5. I bought those bulbs Angela.I could not find them for ages.I have two hundred to plant now.The rain though will have softened the ground up I hope.The soil is very heavy and clay like.Planting bulbs gives you an extra season to enjoy too.Instead of the long summer, and Autumn, now its spring to look forward to.How the bulbs perform.Whether you remember where you planted them?I have lost my notebook already with this years plant list and positions, Doh!

  6. Go, Snappy... 200 bulbs! You sound so disciplined with your notebook and "plant positions." I just plant bulbs and try to remember in the most general (i.e. vague) sense where I put them. I predict many Doh! moments in my future.

    I do feel a little bit better that you can't find your notebook. ;-)

  7. Trey,

    Is there a website for the radio show on KAHI? I'll add a link to it.

    Though I haven't done a podcast... yet... I have played around a little with Audioblogger, a part of Blogger. Know how to make a phone call? Then you're already an Audioblogger expert. Like Blogger, Audioblogger is free.

    Audioblogger might be a good way to test the podcasting waters. I think you'll eventually want a video blog, or "Vlog", similar to Wiggly Wigglers that Amy has been talking about. Have you checked them out?

    Wiggly Wigglers

    They'd probably be great folks to talk to about podcasting.

    I'd also bug the KAHI folks about making the show you sponsor available as a podcast. We've become very spoiled by podcasts and TiVo.

    I love not being bound to a TV or radio schedule because it allows me to watch and listen when I want to. If I stayed up every night to watch The Daily Show and Colbert Report, I'd be a zombie when I get up at 6:30 to get my son to school by 7:30.

    If I stayed home on Sunday mornings to listen to Farmer Fred's TWO radio shows, I'd miss a lot of bike rides. His podcast allows me to listen while gardening later in the day. You should see me out there... with my iPod, my clippers... wearing my bulb-colored glasses. Angela's yard... where nature and technology are one...

    Hey, how 'bout a blog photo of your bulb setup? Let's show the folks what they're missing.

  8. Anonymous10:13 AM

    I am interested in the podcast and will start looking into that. I will watch that Wiggly Wigglers podcast after I open the nursery. I will also check on the podcast of KAHI’s Garden Guru Show.

    EAL at Gardening While Intoxicated has a new post about bulbs where she mentions, “Some speculation on why bulbs may not be as popular as they used to be:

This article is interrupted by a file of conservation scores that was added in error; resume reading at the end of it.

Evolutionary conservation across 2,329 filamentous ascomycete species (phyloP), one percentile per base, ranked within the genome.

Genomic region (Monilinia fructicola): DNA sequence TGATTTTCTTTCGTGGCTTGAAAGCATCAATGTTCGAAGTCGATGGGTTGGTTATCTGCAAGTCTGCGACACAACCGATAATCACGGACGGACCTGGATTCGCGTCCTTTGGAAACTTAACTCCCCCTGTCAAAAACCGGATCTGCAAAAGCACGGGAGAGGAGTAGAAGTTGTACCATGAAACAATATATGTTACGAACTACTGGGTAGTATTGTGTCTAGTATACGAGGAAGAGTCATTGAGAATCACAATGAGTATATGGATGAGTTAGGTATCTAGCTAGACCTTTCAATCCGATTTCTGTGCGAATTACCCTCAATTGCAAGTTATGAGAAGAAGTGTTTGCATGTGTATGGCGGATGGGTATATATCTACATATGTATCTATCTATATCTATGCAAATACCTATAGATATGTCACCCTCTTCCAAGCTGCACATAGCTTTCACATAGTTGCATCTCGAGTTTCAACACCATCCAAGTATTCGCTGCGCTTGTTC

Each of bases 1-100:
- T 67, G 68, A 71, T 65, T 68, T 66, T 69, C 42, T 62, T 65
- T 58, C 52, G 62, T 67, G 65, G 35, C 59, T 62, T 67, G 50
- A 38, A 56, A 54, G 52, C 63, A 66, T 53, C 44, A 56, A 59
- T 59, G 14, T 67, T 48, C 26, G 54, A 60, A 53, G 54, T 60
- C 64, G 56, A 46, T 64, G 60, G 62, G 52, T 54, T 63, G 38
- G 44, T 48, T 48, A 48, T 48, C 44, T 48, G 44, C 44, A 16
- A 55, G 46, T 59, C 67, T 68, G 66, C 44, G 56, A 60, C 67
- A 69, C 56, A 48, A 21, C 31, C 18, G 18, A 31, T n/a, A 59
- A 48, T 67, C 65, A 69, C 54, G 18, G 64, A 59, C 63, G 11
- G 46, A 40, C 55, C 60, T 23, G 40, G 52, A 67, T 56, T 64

-no instant gratification here
    -an increasing emphasis on low maintenance (bah!)
    -more hardscaping and water gardens make less space for bulbs in quantity.

    I put a link to our discussion here on her comment section.

  9. Trey, I think more people would plant bulbs in California if they could get natives, which are almost impossible to find, at least in my otherwise excellent (Bay Area) nurseries.

    One good source, by the way, is Telos Rare Bulbs.

  10. I really think if people accepted some bulbs as annuals and had fun with them the same way they do annuals, bulbs would be more popular. I use mine in containers, and move the containers around to decorate various areas.

    However, as far as buying from nurseries goes, I'm no help there. I mail order all. For various reasons--variety, rare types, the excellence of some of the vendors. But I feel a bit guilty now, as I know our nurseries could use the business.

  11. I'll buy bulbs locally if they look okay. We plant bulbs later here, and sometimes they've obviously been kept in the 90+ temperatures for too long.

    Angela, this is only sort of bulb related, but do you have problems with squirrels in Northern California? The appetite of those tree rats for both bulb and flower seems to be a discouraging factor for most of the gardeners that I've known in both Texas and the Midwest. I would have bought a lot more tulip bulbs in Illinois but got tired of feeding the animals.

    Annie at the Transplantable Rose

  12. Squirrels can be a problem. Some people around here cover their bulbs with chicken wire to deter squirrels and other pests.

    I planted over a hundred daffodils in a raised planter in my front yard and I swear the squirrels got 'em. I know daffs are supposed to be fairly animal-proof, but the bulbs simply disappeared, and no, they didn't rot.

    I remember feeling uncomfortable while I was planting them because a squirrel was watching me!

    My backyard is fairly squirrel-proof, thanks to my dogs and cats. Tulips, daffodils and lilies need no protection back there, but dahlias succumbed to snails and slugs.

    Yes, bulbs aren't always a sure thing, but with a few extra precautions (i.e. chilling, chicken wire, good drainage, etc.), they stand a good chance here in northern CA.